If we concede that the rational human mind can accept the possibility of a corpse preying on its living relatives, we still must ask how the corpse could infect them with consumption. We are in murky territory here, since the documenting texts are not (perhaps cannot be) explicit concerning this crucial question. Beneath the attempts to explain how the vampire process works—usually offered by outside commentators who appear to be interpreting verbal texts supplied by local informants—lies a matter-of-fact frame of mind characteristic of the practical Yankee. This pragmatic is more concerned with ending a plague than speculating about the modus operandi of supernatural forces or creatures, as exemplified in the following text, collected in the late nineteenth century by folklorist John McNab Currier (a Vermont native and physician): “If the lungs of a brother or sister who died of consumption be burned, the ashes will cure the living members of the family affected with that disease.”  Texts that do address the issue of process tend to posit some shadowy, unseen connection between the corpse and its prey: in the American vampire tradition, the lethal visitation is immaterial or spiritual rather than an explicit, corporeal assault by a mobile corpse. George Stetson, in his 1896 article in the American Anthropologist, expressed the frighteningly formless nature of this affliction:
excerpts from American vampire texts reinforce Stetson’s assertion:. . . "victims
of vampires who work by charm, draining the blood by slow draughts as they
lie in their graves
. . . his or
her “vitals,” meaning by that term the lungs, heart, and liver, became animated
after burial and came back to earth in invisible form to prey upon the “vitals”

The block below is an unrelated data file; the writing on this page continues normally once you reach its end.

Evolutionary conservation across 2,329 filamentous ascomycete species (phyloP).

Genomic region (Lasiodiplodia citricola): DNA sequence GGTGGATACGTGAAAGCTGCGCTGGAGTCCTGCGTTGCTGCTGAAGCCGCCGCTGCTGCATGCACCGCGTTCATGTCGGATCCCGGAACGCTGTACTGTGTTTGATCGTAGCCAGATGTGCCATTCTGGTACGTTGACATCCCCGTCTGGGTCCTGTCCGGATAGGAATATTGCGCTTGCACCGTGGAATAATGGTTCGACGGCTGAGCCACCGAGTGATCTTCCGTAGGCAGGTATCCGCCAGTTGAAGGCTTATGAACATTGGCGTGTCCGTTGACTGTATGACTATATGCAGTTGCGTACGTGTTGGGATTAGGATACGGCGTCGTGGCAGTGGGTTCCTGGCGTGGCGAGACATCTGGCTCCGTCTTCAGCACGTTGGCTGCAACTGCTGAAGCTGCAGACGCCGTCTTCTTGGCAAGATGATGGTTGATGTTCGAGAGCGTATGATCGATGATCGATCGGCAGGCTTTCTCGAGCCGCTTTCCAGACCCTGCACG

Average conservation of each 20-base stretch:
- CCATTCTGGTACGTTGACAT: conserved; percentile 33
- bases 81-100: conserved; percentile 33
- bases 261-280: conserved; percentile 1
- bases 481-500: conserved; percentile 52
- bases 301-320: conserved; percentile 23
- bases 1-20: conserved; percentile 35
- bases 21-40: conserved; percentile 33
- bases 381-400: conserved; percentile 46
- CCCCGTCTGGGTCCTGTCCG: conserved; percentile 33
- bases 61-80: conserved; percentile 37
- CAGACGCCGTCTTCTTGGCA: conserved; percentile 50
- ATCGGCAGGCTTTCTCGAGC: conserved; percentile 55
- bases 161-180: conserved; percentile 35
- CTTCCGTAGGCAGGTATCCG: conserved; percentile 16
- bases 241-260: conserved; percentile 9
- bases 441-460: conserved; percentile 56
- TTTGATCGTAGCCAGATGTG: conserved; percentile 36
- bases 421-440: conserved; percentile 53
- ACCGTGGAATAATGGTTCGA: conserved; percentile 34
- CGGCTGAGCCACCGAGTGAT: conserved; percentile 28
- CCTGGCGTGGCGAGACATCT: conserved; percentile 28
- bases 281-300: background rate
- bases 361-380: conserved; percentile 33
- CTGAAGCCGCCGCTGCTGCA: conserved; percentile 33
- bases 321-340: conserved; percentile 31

of others in the family
. . . in some
mysterious way the dead, or the diseases of the dead, may feed upon the living,
. . . diseases have their seat in the vitals of the body
are undeniably opaque, yet one can discern the inquiring and rational human
mind in the background. The text of an exhumation in the Connecticut River
Valley in 1869 seems to evoke the invisible powers of electricity, which,
following the path of numerous emerging “modern sciences,” became a metaphor
for any strong, somewhat-mystical power at that time: “The reason assigned
[for the continuing deaths in the family] was that there was a sort of vital
current existing between the living and dead—that these organs in the dead
body that contained fresh blood and appeared to be alive, would continue to
live until the vitality of the living subject was exhausted, unless said organs
were taken out and consumed by fire.”
An account from
an 1867 incident in
During the last
winter, a young man named Henry Cole, a resident of Jay Hill, Maine, died
of consumption, being the second one in the same family to fall a victim to
this great scourge of
The referenced “sympathetic link” foreshadows Sir James George Frazer’s later elaboration of “sympathetic magic” in his Golden Bough. “Both branches of magic, the homoeopathic and the contagious,” he wrote in 1890, “may conveniently be comprehended under the general name of Sympathetic Magic, since both assume that things act on each other at a distance through a secret sympathy, the impulse being transmitted from one to the other by means of what we may conceive as a kind of invisible ether, not unlike that which is postulated by modern science . . . to explain how things can physically affect each other through a space which appears to be empty.” 
record shows that early humans had formed ongoing bonds with their deceased
companions. And, for better or worse, all human cultures continue to maintain
connections to the dead. Anthropologist Sergei Kan proposed the central position
of symbolic immortality, which is “a continuous symbolic relationship between
our finite individual lives and what has gone before us and what will come
As we have seen,
vampire cases incarnate a continuous link that is devastating to the living
and must be destroyed to return the family and community to their proper order.
Ending this evil relationship is accomplished by conducting an additional,
or secondary, mortuary ritual (the burial itself being the first, or primary,
ritual). The primary and secondary disposal of the remains of the dead—termed
“double obsequies” by anthropologists—affirms that “the process of the corpse’s
decay, the mourning regulations imposed on the bereaved and the transformation
of the spirit of the deceased parallel each other. Once the corpse has fully
deteriorated or has been destroyed by human means and the double obsequies
carried out, mourning comes to an end and the spirit of the deceased is firmly
established in its new existence.”
mortuary ritual carried out in